Today we are also publishing a discussion paper of the future provision of magistrates court in London. This paper is aimed at court users and other people affected by the provision of magistrates courts services in London having regard to the possibilities presented by virtual courts. It will form a basis for HMCS managers to discuss how magistrates court services should best be arranged to meet the needs of the communities they serve. The conclusions from this will form the basis of a formal consultation on a proposed way forward. The paper is available on the Ministry of Justice website (http://www.justice.gov.uk/publications.htm). Together these proposals set out a positive step forward to ensuring that HMCS provides sufficient accessibility whilst directing and prioritising its resources to where they most matter for the communities it serves.
The consultation documents and the response to the consultation paper on Nelson County Court will be published on the Ministry of Justice website. Copies will be placed in the Libraries of both Houses, and in the Vote Office and the Printed Paper Office.
Equality Commission for Northern Ireland
I am pleased to announce the appointment of four new Commissioners to the Equality Commission for Northern Ireland. Anna Carragher, Lyn McBriar, Dermot Nesbitt and Peter Sheridan took up office on 21 September 2009
Equality for all is at the heart of the Government’s vision of a modern, fairer society. The Equality Commission is a key institution of the Belfast Agreement and plays a vital role in protecting and promoting equality for all members of our diverse society in Northern Ireland. The Commission is now marking its 10th anniversary and it is facing new challenges, not least working with an increasingly diverse, multicultural society in a testing economic environment.
I am confident that the four new Commissioners bring a wealth of knowledge, skills and understanding, helping the Commission to meet the challenges ahead and build on their considerable achievements over the past 10 years.
Tier One UK Airports (Economic Regulation)
My right hon. and noble Friend the Secretary of State for Transport, Lord Adonis, has made the following ministerial statement:
In March this year, the Government published their consultation on reforming the economic regulation of airports. This contained a package of proposals to strengthen the financial resilience of major airports, support investment and ensure the continuation of operations in the event of financial difficulties for airport operators.
These are challenging and uncertain times for the aviation sector. Following representations, I am bringing forward announcements on the financial elements of the review to help provide as much certainty as possible for both the industry and its investors. We will be responding to the other elements of the consultation later this year.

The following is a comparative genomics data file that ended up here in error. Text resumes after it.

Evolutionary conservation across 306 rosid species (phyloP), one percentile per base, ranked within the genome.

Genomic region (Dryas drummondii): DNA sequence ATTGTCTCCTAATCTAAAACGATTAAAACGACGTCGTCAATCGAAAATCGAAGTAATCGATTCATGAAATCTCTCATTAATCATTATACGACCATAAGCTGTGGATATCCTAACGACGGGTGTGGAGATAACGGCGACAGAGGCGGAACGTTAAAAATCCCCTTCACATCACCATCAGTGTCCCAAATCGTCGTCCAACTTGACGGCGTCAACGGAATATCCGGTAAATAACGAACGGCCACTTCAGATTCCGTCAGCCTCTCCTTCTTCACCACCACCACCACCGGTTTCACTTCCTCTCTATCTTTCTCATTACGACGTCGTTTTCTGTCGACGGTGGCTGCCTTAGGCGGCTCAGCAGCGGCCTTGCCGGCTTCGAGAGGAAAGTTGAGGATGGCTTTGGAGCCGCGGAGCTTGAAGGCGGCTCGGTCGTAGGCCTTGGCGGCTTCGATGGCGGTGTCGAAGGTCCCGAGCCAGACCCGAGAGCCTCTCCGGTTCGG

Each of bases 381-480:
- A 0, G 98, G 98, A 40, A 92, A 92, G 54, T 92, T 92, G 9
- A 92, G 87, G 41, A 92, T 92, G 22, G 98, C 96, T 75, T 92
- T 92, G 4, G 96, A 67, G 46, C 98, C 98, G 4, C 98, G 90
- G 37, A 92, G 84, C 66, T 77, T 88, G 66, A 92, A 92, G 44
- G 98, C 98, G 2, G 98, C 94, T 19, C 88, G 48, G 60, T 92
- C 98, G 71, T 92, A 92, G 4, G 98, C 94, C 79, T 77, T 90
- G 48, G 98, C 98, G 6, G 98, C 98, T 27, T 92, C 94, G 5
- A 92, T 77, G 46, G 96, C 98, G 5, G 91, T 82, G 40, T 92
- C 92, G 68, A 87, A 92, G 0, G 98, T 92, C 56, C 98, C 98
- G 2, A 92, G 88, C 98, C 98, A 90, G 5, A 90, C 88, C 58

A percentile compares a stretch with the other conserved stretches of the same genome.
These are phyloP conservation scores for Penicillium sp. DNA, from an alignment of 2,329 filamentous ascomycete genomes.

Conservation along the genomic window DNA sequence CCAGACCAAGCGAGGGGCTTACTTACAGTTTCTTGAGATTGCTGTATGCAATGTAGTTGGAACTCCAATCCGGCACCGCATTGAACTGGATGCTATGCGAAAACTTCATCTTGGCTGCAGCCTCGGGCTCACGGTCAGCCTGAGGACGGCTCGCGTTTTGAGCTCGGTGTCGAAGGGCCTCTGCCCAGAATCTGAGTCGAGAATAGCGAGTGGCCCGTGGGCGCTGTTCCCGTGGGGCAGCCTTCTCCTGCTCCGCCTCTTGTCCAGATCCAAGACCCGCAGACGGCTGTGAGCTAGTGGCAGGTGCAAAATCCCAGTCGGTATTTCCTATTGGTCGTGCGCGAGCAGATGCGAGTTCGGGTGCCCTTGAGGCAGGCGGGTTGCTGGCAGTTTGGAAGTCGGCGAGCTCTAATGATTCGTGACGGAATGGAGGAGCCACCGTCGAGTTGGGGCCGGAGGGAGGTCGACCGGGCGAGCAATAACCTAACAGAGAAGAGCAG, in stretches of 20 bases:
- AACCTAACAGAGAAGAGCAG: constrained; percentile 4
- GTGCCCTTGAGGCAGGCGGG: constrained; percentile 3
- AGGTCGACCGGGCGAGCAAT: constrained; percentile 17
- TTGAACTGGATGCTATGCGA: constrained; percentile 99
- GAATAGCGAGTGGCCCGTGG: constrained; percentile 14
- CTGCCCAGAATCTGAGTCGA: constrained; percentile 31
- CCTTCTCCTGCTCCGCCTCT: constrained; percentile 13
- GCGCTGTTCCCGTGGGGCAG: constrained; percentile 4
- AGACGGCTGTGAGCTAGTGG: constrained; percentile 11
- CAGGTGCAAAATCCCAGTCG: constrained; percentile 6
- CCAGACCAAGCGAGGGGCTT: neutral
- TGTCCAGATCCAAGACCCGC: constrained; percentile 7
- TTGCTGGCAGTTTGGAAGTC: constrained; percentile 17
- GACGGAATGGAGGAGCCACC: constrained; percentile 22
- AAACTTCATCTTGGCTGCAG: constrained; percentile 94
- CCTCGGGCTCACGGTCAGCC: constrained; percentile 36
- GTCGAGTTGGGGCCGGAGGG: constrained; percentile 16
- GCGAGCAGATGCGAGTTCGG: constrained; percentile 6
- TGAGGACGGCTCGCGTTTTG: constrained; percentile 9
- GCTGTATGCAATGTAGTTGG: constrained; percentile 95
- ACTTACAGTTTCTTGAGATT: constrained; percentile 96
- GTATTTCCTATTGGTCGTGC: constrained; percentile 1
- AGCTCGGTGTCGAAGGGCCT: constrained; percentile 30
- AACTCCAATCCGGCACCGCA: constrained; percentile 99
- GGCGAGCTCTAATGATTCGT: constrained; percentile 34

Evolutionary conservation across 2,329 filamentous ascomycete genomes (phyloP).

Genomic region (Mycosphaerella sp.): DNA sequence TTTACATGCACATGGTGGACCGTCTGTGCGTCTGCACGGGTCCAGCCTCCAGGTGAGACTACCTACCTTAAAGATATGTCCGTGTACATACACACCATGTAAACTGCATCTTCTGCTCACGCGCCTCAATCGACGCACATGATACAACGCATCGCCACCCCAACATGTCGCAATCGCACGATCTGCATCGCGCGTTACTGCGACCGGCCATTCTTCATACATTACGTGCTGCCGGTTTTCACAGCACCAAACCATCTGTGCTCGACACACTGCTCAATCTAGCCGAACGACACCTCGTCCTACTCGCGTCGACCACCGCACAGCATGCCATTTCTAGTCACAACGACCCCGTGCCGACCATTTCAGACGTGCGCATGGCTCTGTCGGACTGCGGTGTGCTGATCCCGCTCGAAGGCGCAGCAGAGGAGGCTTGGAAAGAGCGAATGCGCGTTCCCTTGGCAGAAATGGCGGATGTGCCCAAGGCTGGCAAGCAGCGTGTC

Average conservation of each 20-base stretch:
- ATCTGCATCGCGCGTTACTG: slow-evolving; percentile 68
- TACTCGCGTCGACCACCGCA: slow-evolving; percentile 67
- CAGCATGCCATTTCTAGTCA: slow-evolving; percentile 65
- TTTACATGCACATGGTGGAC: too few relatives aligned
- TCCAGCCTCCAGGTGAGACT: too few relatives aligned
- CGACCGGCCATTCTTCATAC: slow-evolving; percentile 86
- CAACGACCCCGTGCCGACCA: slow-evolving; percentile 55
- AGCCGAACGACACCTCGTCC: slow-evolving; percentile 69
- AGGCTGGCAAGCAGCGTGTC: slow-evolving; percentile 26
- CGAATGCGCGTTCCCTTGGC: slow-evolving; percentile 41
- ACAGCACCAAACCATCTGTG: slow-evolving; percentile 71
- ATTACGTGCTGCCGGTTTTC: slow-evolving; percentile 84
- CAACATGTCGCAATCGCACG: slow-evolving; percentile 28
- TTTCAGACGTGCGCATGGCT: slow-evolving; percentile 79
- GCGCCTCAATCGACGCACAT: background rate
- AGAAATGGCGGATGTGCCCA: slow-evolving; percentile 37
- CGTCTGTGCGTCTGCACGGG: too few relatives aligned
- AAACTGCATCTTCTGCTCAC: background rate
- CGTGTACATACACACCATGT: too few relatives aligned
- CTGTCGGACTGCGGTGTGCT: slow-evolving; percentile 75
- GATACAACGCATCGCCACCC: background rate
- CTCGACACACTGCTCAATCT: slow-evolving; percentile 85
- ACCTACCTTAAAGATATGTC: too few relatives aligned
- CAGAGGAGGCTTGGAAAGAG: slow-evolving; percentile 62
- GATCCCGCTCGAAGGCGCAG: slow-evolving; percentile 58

To this end, I can announce that the Government will introduce, as soon as parliamentary time will allow:
A new duty on the Civil Aviation Authority (CAA) to ensure that airports can finance their licensed activities. This will sit as a supplementary duty to a primary duty to promote the interests of existing and future passengers.
A package of licence conditions to introduce financial ring-fencing. Following careful analysis of the evidence, the Government have concluded that the costs of introducing certain elements of the ring fence would exceed the benefits. There will therefore be derogations for those elements of the ring fence that would cut across existing financing arrangements.
A licence condition requiring airport operators to maintain a minimum creditworthiness.
Adequate protection for consumers is our priority, so I can also announce that we will consult further before the end of year on the following additional measures which will further improve the resilience of major airports:
The possible introduction of a licence condition requiring airport operators to produce and maintain a continuity of service plan, setting out how the airport could continue to serve passengers through an insolvency procedure, thus further reducing the risk of airport closure.
A mechanism for the regulator (CAA) to “switch on” and “switch off” ring-fencing provisions. The regulator might decide to switch on ring-fencing if circumstances were to change and where the benefits outweigh the costs, for example because an operator had moved from a secured to an unsecured financing structure.
These measures replace the introduction of a Special Administration regime proposed in the consultation document which I have decided not to proceed with. The March consultation was clear that these proposals would only be taken forward if it could be shown that the costs of introducing such a scheme were not excessive.
Following careful analysis of the consultation evidence, the Government have concluded that the implementation costs of introducing Special Administration would outweigh the benefits, and could significantly restrict airport operators’ ability to commit to ongoing investment in the airport infrastructure, adversely affecting passengers. Given this and the relatively low risk of airport closure upon insolvency, we have concluded that the measures better serve the interests of passengers.
This announcement today supports the sustained investment by airport operators and protects the interest of passengers. We will publish our response to the remaining elements of the March consultation later this year including a summary of consultation responses and a full impact assessment. At the same time we will begin our consultation on the possible additional measures that I have outlined.